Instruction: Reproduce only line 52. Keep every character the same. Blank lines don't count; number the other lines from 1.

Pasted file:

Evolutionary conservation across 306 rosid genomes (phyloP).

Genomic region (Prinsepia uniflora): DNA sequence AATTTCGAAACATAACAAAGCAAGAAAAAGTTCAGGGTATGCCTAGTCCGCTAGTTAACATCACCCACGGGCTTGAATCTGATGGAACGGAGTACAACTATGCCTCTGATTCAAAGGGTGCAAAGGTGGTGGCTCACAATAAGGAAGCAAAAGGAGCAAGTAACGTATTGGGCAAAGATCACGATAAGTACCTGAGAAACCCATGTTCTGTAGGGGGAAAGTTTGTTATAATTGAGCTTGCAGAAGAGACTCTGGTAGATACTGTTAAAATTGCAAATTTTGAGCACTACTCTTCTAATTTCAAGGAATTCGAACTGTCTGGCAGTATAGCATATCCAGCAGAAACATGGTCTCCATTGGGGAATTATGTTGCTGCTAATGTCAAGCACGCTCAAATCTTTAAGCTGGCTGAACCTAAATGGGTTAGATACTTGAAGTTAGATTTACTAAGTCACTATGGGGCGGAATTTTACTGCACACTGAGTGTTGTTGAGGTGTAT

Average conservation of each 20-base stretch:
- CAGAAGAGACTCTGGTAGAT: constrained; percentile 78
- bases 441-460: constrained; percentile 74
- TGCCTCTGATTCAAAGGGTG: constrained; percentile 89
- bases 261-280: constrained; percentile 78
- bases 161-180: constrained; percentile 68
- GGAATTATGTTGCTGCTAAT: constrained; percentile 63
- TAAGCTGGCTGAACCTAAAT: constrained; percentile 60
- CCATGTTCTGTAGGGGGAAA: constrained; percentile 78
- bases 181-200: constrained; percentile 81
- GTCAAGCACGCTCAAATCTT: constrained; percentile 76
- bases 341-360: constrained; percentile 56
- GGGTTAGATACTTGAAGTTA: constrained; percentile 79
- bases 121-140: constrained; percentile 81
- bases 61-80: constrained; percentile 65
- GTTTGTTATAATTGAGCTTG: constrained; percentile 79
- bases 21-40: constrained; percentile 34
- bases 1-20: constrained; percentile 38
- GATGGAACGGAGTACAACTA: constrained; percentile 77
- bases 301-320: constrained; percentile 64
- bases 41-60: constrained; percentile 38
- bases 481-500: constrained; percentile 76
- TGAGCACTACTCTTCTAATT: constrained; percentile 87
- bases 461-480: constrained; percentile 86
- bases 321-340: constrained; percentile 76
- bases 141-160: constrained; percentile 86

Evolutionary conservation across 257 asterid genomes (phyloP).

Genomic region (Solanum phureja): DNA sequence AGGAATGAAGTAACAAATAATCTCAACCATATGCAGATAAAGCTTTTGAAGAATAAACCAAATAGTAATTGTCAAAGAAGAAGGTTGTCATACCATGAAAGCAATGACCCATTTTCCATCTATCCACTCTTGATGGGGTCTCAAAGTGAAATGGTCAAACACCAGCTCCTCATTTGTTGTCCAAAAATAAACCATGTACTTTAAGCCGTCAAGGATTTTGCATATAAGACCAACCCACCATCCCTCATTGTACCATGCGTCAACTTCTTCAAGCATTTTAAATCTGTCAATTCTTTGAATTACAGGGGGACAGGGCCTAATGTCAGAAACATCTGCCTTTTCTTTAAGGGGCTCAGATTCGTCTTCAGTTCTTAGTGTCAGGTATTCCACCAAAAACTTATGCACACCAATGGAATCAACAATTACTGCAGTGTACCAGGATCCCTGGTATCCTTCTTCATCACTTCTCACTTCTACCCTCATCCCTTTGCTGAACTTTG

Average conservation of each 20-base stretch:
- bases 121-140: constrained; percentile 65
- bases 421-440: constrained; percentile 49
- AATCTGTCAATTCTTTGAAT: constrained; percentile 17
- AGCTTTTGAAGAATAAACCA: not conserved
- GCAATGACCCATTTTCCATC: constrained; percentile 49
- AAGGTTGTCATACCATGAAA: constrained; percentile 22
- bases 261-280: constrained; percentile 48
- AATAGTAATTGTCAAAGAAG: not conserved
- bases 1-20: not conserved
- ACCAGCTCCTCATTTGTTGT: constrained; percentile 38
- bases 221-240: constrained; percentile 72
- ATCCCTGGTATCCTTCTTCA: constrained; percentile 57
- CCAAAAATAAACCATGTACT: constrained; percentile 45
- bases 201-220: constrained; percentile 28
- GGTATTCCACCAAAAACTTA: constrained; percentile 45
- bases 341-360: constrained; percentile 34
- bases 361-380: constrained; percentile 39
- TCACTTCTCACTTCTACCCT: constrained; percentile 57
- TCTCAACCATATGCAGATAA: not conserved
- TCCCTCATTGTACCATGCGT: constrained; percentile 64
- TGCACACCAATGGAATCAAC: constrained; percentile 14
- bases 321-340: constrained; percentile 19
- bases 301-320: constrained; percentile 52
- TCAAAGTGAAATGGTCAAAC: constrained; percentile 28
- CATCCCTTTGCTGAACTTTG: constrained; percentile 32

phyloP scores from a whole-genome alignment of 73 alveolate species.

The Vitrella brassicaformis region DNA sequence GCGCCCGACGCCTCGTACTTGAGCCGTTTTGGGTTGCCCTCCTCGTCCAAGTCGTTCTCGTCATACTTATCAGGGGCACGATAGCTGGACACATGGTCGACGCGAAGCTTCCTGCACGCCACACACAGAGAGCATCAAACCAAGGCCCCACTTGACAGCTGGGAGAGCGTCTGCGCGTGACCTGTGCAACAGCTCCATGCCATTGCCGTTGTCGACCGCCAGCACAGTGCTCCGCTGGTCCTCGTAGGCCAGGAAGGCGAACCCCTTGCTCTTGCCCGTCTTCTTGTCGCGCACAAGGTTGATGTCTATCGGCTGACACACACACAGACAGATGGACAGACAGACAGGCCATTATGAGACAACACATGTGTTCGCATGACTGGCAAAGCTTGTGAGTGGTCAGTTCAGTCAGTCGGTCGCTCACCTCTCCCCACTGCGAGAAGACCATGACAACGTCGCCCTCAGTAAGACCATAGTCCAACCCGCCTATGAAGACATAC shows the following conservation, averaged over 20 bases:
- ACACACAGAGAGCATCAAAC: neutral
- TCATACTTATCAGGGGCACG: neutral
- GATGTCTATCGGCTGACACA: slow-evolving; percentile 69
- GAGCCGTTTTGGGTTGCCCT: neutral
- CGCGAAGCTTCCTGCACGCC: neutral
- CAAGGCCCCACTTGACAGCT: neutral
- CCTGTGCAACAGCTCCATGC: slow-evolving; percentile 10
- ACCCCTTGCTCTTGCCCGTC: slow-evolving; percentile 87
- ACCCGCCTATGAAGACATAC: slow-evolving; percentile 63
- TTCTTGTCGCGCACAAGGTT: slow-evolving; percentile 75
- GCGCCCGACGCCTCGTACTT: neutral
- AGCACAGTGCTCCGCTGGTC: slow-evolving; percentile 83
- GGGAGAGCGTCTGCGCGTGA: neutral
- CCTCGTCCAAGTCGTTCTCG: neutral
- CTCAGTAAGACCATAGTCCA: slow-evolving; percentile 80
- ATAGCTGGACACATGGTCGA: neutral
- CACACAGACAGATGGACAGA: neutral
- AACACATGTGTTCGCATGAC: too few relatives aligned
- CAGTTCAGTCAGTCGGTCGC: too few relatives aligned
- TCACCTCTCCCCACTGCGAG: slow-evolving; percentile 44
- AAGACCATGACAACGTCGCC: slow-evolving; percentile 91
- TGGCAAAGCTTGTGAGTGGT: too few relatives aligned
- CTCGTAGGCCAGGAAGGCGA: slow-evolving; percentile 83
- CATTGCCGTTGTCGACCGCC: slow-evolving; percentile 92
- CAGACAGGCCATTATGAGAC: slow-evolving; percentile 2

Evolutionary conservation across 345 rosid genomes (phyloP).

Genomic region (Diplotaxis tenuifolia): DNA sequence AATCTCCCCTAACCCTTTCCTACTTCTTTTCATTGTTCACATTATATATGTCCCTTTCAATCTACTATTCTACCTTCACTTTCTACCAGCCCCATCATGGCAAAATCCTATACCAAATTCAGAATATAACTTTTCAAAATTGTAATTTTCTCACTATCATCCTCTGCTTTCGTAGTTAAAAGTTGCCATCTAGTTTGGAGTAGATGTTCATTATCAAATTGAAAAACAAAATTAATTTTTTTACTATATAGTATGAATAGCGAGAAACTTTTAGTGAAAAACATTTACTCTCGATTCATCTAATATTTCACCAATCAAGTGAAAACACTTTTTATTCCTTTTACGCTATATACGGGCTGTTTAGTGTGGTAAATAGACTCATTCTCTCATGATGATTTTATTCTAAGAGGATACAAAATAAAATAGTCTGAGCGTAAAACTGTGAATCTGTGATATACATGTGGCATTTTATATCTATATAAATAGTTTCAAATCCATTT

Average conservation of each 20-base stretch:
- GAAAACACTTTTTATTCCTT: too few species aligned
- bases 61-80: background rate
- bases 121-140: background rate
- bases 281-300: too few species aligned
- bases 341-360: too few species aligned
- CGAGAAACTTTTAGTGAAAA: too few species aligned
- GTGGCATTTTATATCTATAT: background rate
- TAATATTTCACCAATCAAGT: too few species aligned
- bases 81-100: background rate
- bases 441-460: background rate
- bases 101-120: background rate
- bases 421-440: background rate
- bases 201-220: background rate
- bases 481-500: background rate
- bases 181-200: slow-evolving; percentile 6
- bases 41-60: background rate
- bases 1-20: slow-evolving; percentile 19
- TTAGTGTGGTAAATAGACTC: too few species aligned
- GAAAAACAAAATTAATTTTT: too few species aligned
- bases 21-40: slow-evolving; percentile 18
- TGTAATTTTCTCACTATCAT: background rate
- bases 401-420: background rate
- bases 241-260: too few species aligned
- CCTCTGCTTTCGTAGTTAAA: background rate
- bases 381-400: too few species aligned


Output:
- TGCACACCAATGGAATCAAC: constrained; percentile 14